Was I hearing correctly? I seek fromed her to repeat herself.
In all of the roughly 1 million rent-stabilized apartments across the five boroughs of New York, landlords are limited in how much they can bring the rent each year. Every June, the Rent Guidelines Board votes on an allowable increase. Last year, partly because of the pandemic, the surface decided landlords couldn’t raise rents at all. Other years, the raises have been 1% or 2%.
As a result, the value of these apartments only reaches with time. When someone moves into a rent-stabilized unit in New York, the cost is usually around 7% cheaper than the market-rate gash, according to findings by Stijn G. Van Nieuwerburgh, a finance professor at the Columbia Business School. The same person living in that apartment 20 or so years later desire be paying around 45% below the market-rate rent, on average.
And so tenants of rent-stabilized apartments are reluctant to leave them, upping the units close to impossible to find.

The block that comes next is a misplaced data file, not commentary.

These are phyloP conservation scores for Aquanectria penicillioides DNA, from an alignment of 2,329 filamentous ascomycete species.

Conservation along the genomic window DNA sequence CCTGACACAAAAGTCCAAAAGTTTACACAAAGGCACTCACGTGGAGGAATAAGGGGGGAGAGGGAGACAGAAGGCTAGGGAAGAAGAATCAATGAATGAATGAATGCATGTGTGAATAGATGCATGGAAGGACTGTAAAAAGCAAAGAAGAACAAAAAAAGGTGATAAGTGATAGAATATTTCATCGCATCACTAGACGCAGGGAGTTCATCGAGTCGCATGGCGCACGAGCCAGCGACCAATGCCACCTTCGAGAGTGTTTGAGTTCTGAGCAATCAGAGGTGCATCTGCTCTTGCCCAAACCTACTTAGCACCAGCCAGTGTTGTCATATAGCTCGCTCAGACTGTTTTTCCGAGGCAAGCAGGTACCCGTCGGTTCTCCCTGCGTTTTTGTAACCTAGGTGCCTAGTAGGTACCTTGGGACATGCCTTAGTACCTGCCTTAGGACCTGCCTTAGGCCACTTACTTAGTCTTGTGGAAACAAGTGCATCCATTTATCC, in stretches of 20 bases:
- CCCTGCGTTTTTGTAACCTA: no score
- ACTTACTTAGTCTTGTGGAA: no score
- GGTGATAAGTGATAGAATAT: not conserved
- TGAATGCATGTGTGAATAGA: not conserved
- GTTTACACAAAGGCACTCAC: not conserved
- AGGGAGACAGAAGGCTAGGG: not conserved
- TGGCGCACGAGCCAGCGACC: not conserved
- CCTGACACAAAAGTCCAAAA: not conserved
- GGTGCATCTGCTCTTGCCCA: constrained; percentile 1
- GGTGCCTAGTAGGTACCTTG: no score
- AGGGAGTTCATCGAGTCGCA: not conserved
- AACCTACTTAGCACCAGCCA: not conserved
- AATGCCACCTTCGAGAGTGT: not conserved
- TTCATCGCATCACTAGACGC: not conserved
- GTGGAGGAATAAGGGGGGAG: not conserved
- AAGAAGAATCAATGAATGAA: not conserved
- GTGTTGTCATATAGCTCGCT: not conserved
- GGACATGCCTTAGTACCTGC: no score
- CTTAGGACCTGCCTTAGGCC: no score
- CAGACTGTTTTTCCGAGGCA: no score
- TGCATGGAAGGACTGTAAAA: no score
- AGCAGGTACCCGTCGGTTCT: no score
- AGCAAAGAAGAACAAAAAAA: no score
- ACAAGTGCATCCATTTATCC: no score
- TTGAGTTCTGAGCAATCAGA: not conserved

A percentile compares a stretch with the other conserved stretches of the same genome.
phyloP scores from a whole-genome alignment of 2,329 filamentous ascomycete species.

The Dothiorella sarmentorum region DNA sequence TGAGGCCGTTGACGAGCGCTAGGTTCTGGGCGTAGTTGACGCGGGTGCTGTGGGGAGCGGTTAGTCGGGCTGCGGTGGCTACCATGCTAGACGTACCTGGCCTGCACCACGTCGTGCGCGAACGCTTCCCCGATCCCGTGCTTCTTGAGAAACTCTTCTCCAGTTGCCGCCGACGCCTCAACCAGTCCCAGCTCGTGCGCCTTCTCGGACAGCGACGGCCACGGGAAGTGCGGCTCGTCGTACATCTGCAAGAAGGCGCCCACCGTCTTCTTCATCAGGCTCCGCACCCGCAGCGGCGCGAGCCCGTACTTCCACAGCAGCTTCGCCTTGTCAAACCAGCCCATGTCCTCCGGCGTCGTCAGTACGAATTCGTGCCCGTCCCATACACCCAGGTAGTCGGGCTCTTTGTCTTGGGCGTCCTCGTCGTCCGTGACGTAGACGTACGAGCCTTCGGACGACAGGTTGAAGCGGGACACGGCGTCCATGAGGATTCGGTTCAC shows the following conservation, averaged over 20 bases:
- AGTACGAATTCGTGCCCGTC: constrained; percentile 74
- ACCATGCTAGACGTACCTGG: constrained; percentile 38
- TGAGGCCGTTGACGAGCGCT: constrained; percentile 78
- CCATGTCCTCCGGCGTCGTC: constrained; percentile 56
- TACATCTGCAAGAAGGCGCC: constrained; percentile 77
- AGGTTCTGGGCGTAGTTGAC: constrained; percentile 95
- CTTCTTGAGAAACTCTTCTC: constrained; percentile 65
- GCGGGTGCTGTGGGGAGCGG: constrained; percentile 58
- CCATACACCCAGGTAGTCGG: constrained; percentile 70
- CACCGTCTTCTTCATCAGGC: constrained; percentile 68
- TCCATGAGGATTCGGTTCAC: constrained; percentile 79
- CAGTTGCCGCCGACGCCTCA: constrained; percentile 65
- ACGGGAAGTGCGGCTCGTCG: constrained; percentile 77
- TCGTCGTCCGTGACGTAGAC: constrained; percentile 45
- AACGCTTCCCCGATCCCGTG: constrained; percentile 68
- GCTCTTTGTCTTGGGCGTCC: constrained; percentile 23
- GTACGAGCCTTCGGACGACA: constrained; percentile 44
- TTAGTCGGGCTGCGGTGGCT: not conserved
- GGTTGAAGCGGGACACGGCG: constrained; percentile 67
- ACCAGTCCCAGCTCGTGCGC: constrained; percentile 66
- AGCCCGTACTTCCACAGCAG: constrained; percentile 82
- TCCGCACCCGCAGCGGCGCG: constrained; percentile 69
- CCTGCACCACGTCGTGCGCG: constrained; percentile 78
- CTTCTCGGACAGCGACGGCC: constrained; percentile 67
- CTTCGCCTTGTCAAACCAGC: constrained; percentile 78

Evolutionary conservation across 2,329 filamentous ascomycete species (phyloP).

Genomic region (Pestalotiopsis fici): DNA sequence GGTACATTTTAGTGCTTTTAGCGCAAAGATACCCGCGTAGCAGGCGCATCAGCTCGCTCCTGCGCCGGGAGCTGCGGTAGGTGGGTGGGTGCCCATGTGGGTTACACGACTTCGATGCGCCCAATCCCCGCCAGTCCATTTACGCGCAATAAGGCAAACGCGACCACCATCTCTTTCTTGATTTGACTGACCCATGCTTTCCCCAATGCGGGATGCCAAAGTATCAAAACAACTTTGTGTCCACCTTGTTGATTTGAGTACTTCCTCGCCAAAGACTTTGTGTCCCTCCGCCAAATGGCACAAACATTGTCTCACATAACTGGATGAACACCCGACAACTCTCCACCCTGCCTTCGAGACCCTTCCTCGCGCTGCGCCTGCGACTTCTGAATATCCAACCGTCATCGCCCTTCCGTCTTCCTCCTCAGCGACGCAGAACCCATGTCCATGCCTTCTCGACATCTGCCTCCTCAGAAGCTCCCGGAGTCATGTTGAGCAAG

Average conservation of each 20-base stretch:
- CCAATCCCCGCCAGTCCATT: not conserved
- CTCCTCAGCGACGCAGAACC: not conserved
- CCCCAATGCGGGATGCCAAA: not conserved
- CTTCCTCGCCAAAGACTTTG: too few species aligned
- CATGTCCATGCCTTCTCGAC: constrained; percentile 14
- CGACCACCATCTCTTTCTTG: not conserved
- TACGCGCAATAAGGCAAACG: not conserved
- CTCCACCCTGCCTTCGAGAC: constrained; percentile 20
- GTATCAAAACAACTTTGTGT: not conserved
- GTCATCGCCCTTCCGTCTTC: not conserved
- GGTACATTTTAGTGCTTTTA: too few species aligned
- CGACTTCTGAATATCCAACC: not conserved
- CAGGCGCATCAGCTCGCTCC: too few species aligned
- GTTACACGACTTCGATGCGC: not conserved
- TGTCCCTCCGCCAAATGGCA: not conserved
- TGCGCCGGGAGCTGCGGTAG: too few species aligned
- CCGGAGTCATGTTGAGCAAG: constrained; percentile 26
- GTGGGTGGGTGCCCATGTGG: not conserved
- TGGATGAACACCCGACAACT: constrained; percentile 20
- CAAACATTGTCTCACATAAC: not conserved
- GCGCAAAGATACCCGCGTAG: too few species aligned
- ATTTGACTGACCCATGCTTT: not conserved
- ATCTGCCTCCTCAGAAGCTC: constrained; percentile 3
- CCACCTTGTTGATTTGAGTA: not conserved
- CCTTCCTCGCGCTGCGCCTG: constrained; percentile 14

My sister, Janna, unpacking in her new studio.
Source: Janna McPartland
“A year and a half ago, a stockjobber would have laughed in your face if you asked for a rent-stabilized apartment,” said Mike McKee, the treasurer of TenantsPAC, an advocacy organism in New York.
The pandemic has changed that.
There’s no current data on the vacancy of rent-stabilized apartments across the city, but there are some important numbers from apartment listing aggregator StreetEasy. They found more than 2,400 rent-stabilized components on the market in New York between January and February of 2020, compared to 780 during those same months in 2019. (You can search for these segments on the app by adding the keyword, “stabilized.”)
“Across the board, we continue to see a huge buildup of rental inventory in New York City as the rental deal in rebounds from last year’s pause in activity amid the pandemic,” said StreetEasy economist Nancy Wu. “This aims more options for renters to choose from across all types of apartments throughout the city – including the rare and warmly coveted rent-stabilized unit.”
That Saturday evening, Janna and I applied for two rent-stabilized apartments, a one-bedroom for me and a studio for her. It appropriated 48 hours for us to hear back from the broker, during which I had a healthy amount of wine.
A year and a half ago, a go-between would have laughed in your face if you asked for a rent-stabilized apartment.
he treasurer of TenantsPAC